(1) In marked contrast to the Soviet era and to a certain point even the post-Soviet Primakov period, Israel is a truly desired strategically in the Middle East for the present Russian ruling elite. (173) According to A. Malygin, who teaches at the Moscow State Institute of International Relations of the Russian Ministry of Foreign Affairs, there are no objectively contradictory interests between Russia and Israel, and their cooperation will be further promoted by the Russian language diaspora in Israel and the common threat of Islamic extremism. (174) In addition, cooperation with Israel seems more profitable to the Russians than cooperation with any other country in the Middle East. Only Israel has such access to modern Western technology and both the Israeli and the world Jewish diaspora international influences are incomparably stronger than those of any other state in the region. (175)

(2) Another important factor is the new and much better Russian relations with two of Iraq's neighbors: Iran and Turkey, when compared with the past. On 1 December 2000, under Putin's leadership, Moscow repudiated the Gore-Chernomyrdin Agreement of 30 June 1995 and decided to resume arms sales to Iran. (176) It was not only repudiation of the agreement itself, but also a sign of intent to reconsider the basic tenets of Russian foreign policy of the mid l990s, when that policy was led by Yeltsin, Chernomyrdin and Kozyrev. (177) As the Russian press indicated: "within Moscow political circles, both Indian and Iranian experiences have helped shape the conviction that never again should relations with any of Moscow's partners serve as a bargaining chip for trade with the U.S. or any other country." (178) The geopolitical goal in the case of success is "an informal Indian-Iranian-Russian alliance, one that will make the vulnerable 'soft underbelly' of the CIS a firm foundation for the post-Soviet space." (179) Alt hough there are still a number of outstanding political problems between Russia and Turkey, (180) from the economic viewpoint, Turkey is still the most important Russian partner in the region and both countries already have advanced cooperation in the fields of security and the struggle against terrorism. (181) In view of all these developments, Iraq's strategic value for Russia, which was so important for it in the past, has now apparently declined. (182)

It does not necessarily mean that Iraq has now become unimportant to Russia and that Putin's administration has not paid much attention to that country. Speaking to the press on the 10th anniversary of the Second Gulf War, Sergei Zhiravlev, the head of the Russian Society for Friendship with Iraq, expressed the opinion that when Mikhail Gorbachev had failed to defend Russia's national interests at the time of the Second Gulf War, the current Russian government appears to be taking a different stand. (183) Although obviously optimistic, his view was nevertheless not quite inaccurate. For a number of political and economic reasons, the Iraqi case probably represents one of the few issues on which present Russian leaders are willing to openly and persistently disagree with the U.S. and its allies. (184) During his first visit to Moscow since Putin came to power in June 2000, Tariq Aziz was told by the Russian Security Council Secretary Sergei V. Ivanov that: "Russia continues to apply maximum pressure for the qu ickest end, and then the permanent lifting of international sanctions against Iraq." (185) The Russian side also stressed the importance of the reinstallation of international monitoring over Iraqi military programs which were forbidden after the Second Gulf War and the need for its full cooperation with the new organ of supervision: The United Nations Monitoring, Verification and Inspection Commission (UNMOVIC). (186) However, in the Russian view, UNMOVIC should be strictly controlled by the U.N. Security Council in order to avoid the fate of its discredited predecessor, UNSCOM, which was headed by R. Butler, and no external forces should interfere in Iraq's domestic problems. (187)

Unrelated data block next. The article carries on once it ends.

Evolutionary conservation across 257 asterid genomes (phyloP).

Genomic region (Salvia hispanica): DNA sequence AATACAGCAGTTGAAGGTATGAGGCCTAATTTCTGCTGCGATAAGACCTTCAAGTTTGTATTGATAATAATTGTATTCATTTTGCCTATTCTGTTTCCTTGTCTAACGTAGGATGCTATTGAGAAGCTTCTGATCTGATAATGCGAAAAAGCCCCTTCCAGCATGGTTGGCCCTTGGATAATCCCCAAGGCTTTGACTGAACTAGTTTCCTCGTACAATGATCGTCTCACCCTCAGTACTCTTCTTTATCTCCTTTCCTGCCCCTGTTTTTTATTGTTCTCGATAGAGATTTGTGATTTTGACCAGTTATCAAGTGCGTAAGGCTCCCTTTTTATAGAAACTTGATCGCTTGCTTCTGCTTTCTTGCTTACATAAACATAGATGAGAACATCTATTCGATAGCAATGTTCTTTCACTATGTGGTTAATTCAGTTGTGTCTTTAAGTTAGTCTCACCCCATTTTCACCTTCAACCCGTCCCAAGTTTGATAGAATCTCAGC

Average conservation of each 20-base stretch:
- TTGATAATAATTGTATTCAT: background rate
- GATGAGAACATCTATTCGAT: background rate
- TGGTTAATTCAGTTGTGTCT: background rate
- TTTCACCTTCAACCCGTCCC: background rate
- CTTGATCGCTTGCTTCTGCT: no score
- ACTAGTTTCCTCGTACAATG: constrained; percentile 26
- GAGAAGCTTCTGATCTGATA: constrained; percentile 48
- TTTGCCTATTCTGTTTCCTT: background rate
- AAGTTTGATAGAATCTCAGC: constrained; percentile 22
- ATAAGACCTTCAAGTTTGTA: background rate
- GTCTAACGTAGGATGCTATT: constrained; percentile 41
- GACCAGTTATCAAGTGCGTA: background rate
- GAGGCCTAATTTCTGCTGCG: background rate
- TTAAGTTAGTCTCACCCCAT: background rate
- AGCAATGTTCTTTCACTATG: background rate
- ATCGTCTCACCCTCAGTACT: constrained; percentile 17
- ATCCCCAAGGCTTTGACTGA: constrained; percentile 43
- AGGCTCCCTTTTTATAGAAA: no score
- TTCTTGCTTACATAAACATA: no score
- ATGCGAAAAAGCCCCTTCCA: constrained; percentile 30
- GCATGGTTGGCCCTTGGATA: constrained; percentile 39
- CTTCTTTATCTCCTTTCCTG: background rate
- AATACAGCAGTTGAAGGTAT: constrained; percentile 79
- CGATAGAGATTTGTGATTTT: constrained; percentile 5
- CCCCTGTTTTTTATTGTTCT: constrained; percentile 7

During his next visit to Moscow in November 2000, Tareq Aziz had long and reportedly difficult talks with the Russian leaders, but Russian-Iraqi friendship was not put into question. (188) Before his departure, he said on Russian National T.V.:

For the last 10 years, some people have held jobs in the Russian government without knowing the country's history of relations with its Soviet-era friends. ... But...now Russian authorities can feel the traditions extending over the centuries of good relations with the East, with Iraq, the Arab World, India and China. (189)

Last February, when the American and British air forces bombarded Iraq again, President Putin stated that such "unprovoked actions do not help settle the situation regarding Iraq,, (190) and immediately called the French President, Jacques Chirac regarding the "impermissibility" of the actions. (191) The Russian Foreign Ministry issued an official statement criticizing the recent military intervention (192) and Dimitrii Rogozin, the Chairman of the Duma's Foreign Affairs Committee, went as far as to announce that he will ask the Duma to pass a resolution calling on President Putin to unilaterally lift the sanctions on Iraq in response to the bombardment. (193)